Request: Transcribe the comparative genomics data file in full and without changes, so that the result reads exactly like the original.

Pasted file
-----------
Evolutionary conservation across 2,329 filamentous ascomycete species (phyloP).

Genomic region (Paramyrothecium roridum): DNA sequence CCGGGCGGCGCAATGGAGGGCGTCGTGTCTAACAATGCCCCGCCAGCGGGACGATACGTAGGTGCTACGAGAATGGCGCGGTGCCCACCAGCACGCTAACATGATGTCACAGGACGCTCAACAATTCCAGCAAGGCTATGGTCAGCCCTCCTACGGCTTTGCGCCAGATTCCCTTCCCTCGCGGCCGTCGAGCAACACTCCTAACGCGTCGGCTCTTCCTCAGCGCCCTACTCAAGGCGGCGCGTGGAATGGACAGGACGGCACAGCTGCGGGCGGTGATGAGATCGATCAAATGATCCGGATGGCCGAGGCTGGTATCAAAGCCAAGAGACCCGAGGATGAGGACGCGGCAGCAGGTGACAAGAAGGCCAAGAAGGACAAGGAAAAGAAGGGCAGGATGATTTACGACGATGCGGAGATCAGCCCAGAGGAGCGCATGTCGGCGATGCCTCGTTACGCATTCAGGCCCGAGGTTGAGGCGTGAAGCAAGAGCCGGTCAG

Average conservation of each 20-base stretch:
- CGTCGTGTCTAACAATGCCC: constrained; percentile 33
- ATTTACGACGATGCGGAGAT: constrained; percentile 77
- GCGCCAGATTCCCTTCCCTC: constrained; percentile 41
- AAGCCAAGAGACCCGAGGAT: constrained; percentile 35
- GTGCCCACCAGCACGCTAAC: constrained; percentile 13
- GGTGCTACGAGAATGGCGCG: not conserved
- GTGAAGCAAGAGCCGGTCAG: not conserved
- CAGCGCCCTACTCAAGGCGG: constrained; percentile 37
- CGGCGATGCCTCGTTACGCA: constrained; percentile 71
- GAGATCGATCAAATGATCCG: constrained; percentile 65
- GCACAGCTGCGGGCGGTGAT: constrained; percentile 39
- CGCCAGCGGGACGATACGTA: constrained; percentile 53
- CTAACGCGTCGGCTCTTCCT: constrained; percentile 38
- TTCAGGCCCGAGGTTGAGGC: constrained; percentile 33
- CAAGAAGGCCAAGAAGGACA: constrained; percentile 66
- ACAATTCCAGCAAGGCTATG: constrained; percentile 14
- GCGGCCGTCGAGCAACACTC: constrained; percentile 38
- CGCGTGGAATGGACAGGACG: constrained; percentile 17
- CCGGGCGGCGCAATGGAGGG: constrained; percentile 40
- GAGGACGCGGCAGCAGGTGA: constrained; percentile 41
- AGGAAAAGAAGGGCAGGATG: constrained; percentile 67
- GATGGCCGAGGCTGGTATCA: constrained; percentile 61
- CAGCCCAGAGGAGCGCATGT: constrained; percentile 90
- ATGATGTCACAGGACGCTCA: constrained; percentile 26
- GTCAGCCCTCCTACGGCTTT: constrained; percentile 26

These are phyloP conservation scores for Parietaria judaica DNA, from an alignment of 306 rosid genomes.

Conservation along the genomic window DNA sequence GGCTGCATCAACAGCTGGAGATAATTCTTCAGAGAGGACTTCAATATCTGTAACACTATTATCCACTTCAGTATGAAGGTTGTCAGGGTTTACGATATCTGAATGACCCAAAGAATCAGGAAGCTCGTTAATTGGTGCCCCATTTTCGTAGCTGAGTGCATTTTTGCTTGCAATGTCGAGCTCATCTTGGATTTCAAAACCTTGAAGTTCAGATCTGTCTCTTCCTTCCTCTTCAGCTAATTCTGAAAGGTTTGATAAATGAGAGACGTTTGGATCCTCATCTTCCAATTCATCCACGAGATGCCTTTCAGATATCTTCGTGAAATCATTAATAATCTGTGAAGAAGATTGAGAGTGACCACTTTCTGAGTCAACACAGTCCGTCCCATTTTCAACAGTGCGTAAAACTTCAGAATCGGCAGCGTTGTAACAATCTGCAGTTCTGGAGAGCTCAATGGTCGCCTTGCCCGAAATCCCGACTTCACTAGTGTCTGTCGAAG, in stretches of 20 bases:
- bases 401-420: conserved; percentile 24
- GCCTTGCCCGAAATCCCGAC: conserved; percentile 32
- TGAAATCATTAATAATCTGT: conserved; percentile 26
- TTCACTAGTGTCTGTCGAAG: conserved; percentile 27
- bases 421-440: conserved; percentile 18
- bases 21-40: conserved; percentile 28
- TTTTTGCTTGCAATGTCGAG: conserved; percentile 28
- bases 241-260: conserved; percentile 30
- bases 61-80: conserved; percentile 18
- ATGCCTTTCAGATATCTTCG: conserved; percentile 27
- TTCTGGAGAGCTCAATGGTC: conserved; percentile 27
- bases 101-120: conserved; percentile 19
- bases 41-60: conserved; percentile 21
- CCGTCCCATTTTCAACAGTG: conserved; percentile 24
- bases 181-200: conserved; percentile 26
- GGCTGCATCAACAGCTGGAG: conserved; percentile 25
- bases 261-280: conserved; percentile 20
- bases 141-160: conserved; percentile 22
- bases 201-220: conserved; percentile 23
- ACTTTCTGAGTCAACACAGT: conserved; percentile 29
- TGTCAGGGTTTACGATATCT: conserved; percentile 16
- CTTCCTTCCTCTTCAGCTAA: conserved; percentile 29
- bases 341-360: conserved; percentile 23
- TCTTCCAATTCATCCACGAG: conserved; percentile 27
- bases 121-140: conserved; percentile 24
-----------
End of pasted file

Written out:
Evolutionary conservation across 2,329 filamentous ascomycete species (phyloP).

Genomic region (Paramyrothecium roridum): DNA sequence CCGGGCGGCGCAATGGAGGGCGTCGTGTCTAACAATGCCCCGCCAGCGGGACGATACGTAGGTGCTACGAGAATGGCGCGGTGCCCACCAGCACGCTAACATGATGTCACAGGACGCTCAACAATTCCAGCAAGGCTATGGTCAGCCCTCCTACGGCTTTGCGCCAGATTCCCTTCCCTCGCGGCCGTCGAGCAACACTCCTAACGCGTCGGCTCTTCCTCAGCGCCCTACTCAAGGCGGCGCGTGGAATGGACAGGACGGCACAGCTGCGGGCGGTGATGAGATCGATCAAATGATCCGGATGGCCGAGGCTGGTATCAAAGCCAAGAGACCCGAGGATGAGGACGCGGCAGCAGGTGACAAGAAGGCCAAGAAGGACAAGGAAAAGAAGGGCAGGATGATTTACGACGATGCGGAGATCAGCCCAGAGGAGCGCATGTCGGCGATGCCTCGTTACGCATTCAGGCCCGAGGTTGAGGCGTGAAGCAAGAGCCGGTCAG

Average conservation of each 20-base stretch:
- CGTCGTGTCTAACAATGCCC: constrained; percentile 33
- ATTTACGACGATGCGGAGAT: constrained; percentile 77
- GCGCCAGATTCCCTTCCCTC: constrained; percentile 41
- AAGCCAAGAGACCCGAGGAT: constrained; percentile 35
- GTGCCCACCAGCACGCTAAC: constrained; percentile 13
- GGTGCTACGAGAATGGCGCG: not conserved
- GTGAAGCAAGAGCCGGTCAG: not conserved
- CAGCGCCCTACTCAAGGCGG: constrained; percentile 37
- CGGCGATGCCTCGTTACGCA: constrained; percentile 71
- GAGATCGATCAAATGATCCG: constrained; percentile 65
- GCACAGCTGCGGGCGGTGAT: constrained; percentile 39
- CGCCAGCGGGACGATACGTA: constrained; percentile 53
- CTAACGCGTCGGCTCTTCCT: constrained; percentile 38
- TTCAGGCCCGAGGTTGAGGC: constrained; percentile 33
- CAAGAAGGCCAAGAAGGACA: constrained; percentile 66
- ACAATTCCAGCAAGGCTATG: constrained; percentile 14
- GCGGCCGTCGAGCAACACTC: constrained; percentile 38
- CGCGTGGAATGGACAGGACG: constrained; percentile 17
- CCGGGCGGCGCAATGGAGGG: constrained; percentile 40
- GAGGACGCGGCAGCAGGTGA: constrained; percentile 41
- AGGAAAAGAAGGGCAGGATG: constrained; percentile 67
- GATGGCCGAGGCTGGTATCA: constrained; percentile 61
- CAGCCCAGAGGAGCGCATGT: constrained; percentile 90
- ATGATGTCACAGGACGCTCA: constrained; percentile 26
- GTCAGCCCTCCTACGGCTTT: constrained; percentile 26

These are phyloP conservation scores for Parietaria judaica DNA, from an alignment of 306 rosid genomes.

Conservation along the genomic window DNA sequence GGCTGCATCAACAGCTGGAGATAATTCTTCAGAGAGGACTTCAATATCTGTAACACTATTATCCACTTCAGTATGAAGGTTGTCAGGGTTTACGATATCTGAATGACCCAAAGAATCAGGAAGCTCGTTAATTGGTGCCCCATTTTCGTAGCTGAGTGCATTTTTGCTTGCAATGTCGAGCTCATCTTGGATTTCAAAACCTTGAAGTTCAGATCTGTCTCTTCCTTCCTCTTCAGCTAATTCTGAAAGGTTTGATAAATGAGAGACGTTTGGATCCTCATCTTCCAATTCATCCACGAGATGCCTTTCAGATATCTTCGTGAAATCATTAATAATCTGTGAAGAAGATTGAGAGTGACCACTTTCTGAGTCAACACAGTCCGTCCCATTTTCAACAGTGCGTAAAACTTCAGAATCGGCAGCGTTGTAACAATCTGCAGTTCTGGAGAGCTCAATGGTCGCCTTGCCCGAAATCCCGACTTCACTAGTGTCTGTCGAAG, in stretches of 20 bases:
- bases 401-420: conserved; percentile 24
- GCCTTGCCCGAAATCCCGAC: conserved; percentile 32
- TGAAATCATTAATAATCTGT: conserved; percentile 26
- TTCACTAGTGTCTGTCGAAG: conserved; percentile 27
- bases 421-440: conserved; percentile 18
- bases 21-40: conserved; percentile 28
- TTTTTGCTTGCAATGTCGAG: conserved; percentile 28
- bases 241-260: conserved; percentile 30
- bases 61-80: conserved; percentile 18
- ATGCCTTTCAGATATCTTCG: conserved; percentile 27
- TTCTGGAGAGCTCAATGGTC: conserved; percentile 27
- bases 101-120: conserved; percentile 19
- bases 41-60: conserved; percentile 21
- CCGTCCCATTTTCAACAGTG: conserved; percentile 24
- bases 181-200: conserved; percentile 26
- GGCTGCATCAACAGCTGGAG: conserved; percentile 25
- bases 261-280: conserved; percentile 20
- bases 141-160: conserved; percentile 22
- bases 201-220: conserved; percentile 23
- ACTTTCTGAGTCAACACAGT: conserved; percentile 29
- TGTCAGGGTTTACGATATCT: conserved; percentile 16
- CTTCCTTCCTCTTCAGCTAA: conserved; percentile 29
- bases 341-360: conserved; percentile 23
- TCTTCCAATTCATCCACGAG: conserved; percentile 27
- bases 121-140: conserved; percentile 24